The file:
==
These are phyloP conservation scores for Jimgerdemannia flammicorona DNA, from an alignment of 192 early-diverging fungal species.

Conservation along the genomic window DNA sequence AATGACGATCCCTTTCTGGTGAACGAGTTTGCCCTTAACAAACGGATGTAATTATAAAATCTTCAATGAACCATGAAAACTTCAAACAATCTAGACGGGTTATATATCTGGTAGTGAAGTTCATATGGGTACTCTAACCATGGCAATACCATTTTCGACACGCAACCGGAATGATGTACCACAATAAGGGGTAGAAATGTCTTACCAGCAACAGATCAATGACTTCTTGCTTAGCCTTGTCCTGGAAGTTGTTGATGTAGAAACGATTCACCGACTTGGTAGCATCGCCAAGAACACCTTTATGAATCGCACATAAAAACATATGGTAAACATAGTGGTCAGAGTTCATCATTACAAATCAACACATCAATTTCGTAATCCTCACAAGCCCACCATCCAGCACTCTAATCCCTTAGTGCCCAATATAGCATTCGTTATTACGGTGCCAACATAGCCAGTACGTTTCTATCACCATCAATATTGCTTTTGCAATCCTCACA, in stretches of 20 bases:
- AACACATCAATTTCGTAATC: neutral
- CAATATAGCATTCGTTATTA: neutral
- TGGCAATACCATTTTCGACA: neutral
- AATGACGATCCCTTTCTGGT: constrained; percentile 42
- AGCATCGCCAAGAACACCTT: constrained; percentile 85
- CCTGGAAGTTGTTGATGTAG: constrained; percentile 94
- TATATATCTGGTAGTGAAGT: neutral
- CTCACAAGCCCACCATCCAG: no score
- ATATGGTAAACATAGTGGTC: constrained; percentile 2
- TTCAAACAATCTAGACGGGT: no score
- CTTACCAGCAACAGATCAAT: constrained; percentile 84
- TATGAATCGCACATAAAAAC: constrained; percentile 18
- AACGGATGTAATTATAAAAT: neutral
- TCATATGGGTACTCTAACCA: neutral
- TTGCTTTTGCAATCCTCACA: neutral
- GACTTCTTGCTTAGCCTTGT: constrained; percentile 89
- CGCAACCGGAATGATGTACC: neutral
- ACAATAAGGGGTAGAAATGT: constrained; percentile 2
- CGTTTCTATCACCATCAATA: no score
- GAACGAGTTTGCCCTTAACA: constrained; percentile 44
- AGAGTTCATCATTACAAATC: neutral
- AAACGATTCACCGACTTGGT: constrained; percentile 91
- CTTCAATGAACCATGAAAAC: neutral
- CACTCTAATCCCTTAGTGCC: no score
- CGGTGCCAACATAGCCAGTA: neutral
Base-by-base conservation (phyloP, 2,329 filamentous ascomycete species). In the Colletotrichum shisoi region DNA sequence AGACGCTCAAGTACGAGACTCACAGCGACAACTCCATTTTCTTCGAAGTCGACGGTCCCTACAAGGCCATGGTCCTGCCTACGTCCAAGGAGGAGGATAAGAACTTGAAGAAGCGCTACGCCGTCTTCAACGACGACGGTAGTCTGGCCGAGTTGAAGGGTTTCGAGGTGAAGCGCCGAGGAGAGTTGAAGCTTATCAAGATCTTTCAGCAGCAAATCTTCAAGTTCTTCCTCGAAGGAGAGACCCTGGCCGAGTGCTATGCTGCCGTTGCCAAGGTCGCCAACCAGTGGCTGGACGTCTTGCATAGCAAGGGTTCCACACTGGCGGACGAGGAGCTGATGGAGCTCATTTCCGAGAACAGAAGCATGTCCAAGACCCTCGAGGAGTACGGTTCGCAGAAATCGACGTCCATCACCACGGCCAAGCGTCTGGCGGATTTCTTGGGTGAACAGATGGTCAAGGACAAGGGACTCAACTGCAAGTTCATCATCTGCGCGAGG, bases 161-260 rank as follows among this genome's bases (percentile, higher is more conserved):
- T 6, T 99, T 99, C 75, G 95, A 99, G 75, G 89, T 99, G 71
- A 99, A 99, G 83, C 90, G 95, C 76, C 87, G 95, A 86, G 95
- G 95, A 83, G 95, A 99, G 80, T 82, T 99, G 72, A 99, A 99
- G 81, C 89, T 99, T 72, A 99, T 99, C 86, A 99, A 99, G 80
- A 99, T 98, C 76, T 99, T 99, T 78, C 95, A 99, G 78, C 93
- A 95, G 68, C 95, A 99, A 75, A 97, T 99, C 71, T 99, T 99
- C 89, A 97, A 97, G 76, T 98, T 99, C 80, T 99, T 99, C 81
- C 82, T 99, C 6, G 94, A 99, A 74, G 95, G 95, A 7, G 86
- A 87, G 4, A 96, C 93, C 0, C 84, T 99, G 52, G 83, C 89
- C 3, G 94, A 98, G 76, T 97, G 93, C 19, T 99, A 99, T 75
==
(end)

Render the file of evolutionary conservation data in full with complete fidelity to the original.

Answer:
These are phyloP conservation scores for Jimgerdemannia flammicorona DNA, from an alignment of 192 early-diverging fungal species.

Conservation along the genomic window DNA sequence AATGACGATCCCTTTCTGGTGAACGAGTTTGCCCTTAACAAACGGATGTAATTATAAAATCTTCAATGAACCATGAAAACTTCAAACAATCTAGACGGGTTATATATCTGGTAGTGAAGTTCATATGGGTACTCTAACCATGGCAATACCATTTTCGACACGCAACCGGAATGATGTACCACAATAAGGGGTAGAAATGTCTTACCAGCAACAGATCAATGACTTCTTGCTTAGCCTTGTCCTGGAAGTTGTTGATGTAGAAACGATTCACCGACTTGGTAGCATCGCCAAGAACACCTTTATGAATCGCACATAAAAACATATGGTAAACATAGTGGTCAGAGTTCATCATTACAAATCAACACATCAATTTCGTAATCCTCACAAGCCCACCATCCAGCACTCTAATCCCTTAGTGCCCAATATAGCATTCGTTATTACGGTGCCAACATAGCCAGTACGTTTCTATCACCATCAATATTGCTTTTGCAATCCTCACA, in stretches of 20 bases:
- AACACATCAATTTCGTAATC: neutral
- CAATATAGCATTCGTTATTA: neutral
- TGGCAATACCATTTTCGACA: neutral
- AATGACGATCCCTTTCTGGT: constrained; percentile 42
- AGCATCGCCAAGAACACCTT: constrained; percentile 85
- CCTGGAAGTTGTTGATGTAG: constrained; percentile 94
- TATATATCTGGTAGTGAAGT: neutral
- CTCACAAGCCCACCATCCAG: no score
- ATATGGTAAACATAGTGGTC: constrained; percentile 2
- TTCAAACAATCTAGACGGGT: no score
- CTTACCAGCAACAGATCAAT: constrained; percentile 84
- TATGAATCGCACATAAAAAC: constrained; percentile 18
- AACGGATGTAATTATAAAAT: neutral
- TCATATGGGTACTCTAACCA: neutral
- TTGCTTTTGCAATCCTCACA: neutral
- GACTTCTTGCTTAGCCTTGT: constrained; percentile 89
- CGCAACCGGAATGATGTACC: neutral
- ACAATAAGGGGTAGAAATGT: constrained; percentile 2
- CGTTTCTATCACCATCAATA: no score
- GAACGAGTTTGCCCTTAACA: constrained; percentile 44
- AGAGTTCATCATTACAAATC: neutral
- AAACGATTCACCGACTTGGT: constrained; percentile 91
- CTTCAATGAACCATGAAAAC: neutral
- CACTCTAATCCCTTAGTGCC: no score
- CGGTGCCAACATAGCCAGTA: neutral
Base-by-base conservation (phyloP, 2,329 filamentous ascomycete species). In the Colletotrichum shisoi region DNA sequence AGACGCTCAAGTACGAGACTCACAGCGACAACTCCATTTTCTTCGAAGTCGACGGTCCCTACAAGGCCATGGTCCTGCCTACGTCCAAGGAGGAGGATAAGAACTTGAAGAAGCGCTACGCCGTCTTCAACGACGACGGTAGTCTGGCCGAGTTGAAGGGTTTCGAGGTGAAGCGCCGAGGAGAGTTGAAGCTTATCAAGATCTTTCAGCAGCAAATCTTCAAGTTCTTCCTCGAAGGAGAGACCCTGGCCGAGTGCTATGCTGCCGTTGCCAAGGTCGCCAACCAGTGGCTGGACGTCTTGCATAGCAAGGGTTCCACACTGGCGGACGAGGAGCTGATGGAGCTCATTTCCGAGAACAGAAGCATGTCCAAGACCCTCGAGGAGTACGGTTCGCAGAAATCGACGTCCATCACCACGGCCAAGCGTCTGGCGGATTTCTTGGGTGAACAGATGGTCAAGGACAAGGGACTCAACTGCAAGTTCATCATCTGCGCGAGG, bases 161-260 rank as follows among this genome's bases (percentile, higher is more conserved):
- T 6, T 99, T 99, C 75, G 95, A 99, G 75, G 89, T 99, G 71
- A 99, A 99, G 83, C 90, G 95, C 76, C 87, G 95, A 86, G 95
- G 95, A 83, G 95, A 99, G 80, T 82, T 99, G 72, A 99, A 99
- G 81, C 89, T 99, T 72, A 99, T 99, C 86, A 99, A 99, G 80
- A 99, T 98, C 76, T 99, T 99, T 78, C 95, A 99, G 78, C 93
- A 95, G 68, C 95, A 99, A 75, A 97, T 99, C 71, T 99, T 99
- C 89, A 97, A 97, G 76, T 98, T 99, C 80, T 99, T 99, C 81
- C 82, T 99, C 6, G 94, A 99, A 74, G 95, G 95, A 7, G 86
- A 87, G 4, A 96, C 93, C 0, C 84, T 99, G 52, G 83, C 89
- C 3, G 94, A 98, G 76, T 97, G 93, C 19, T 99, A 99, T 75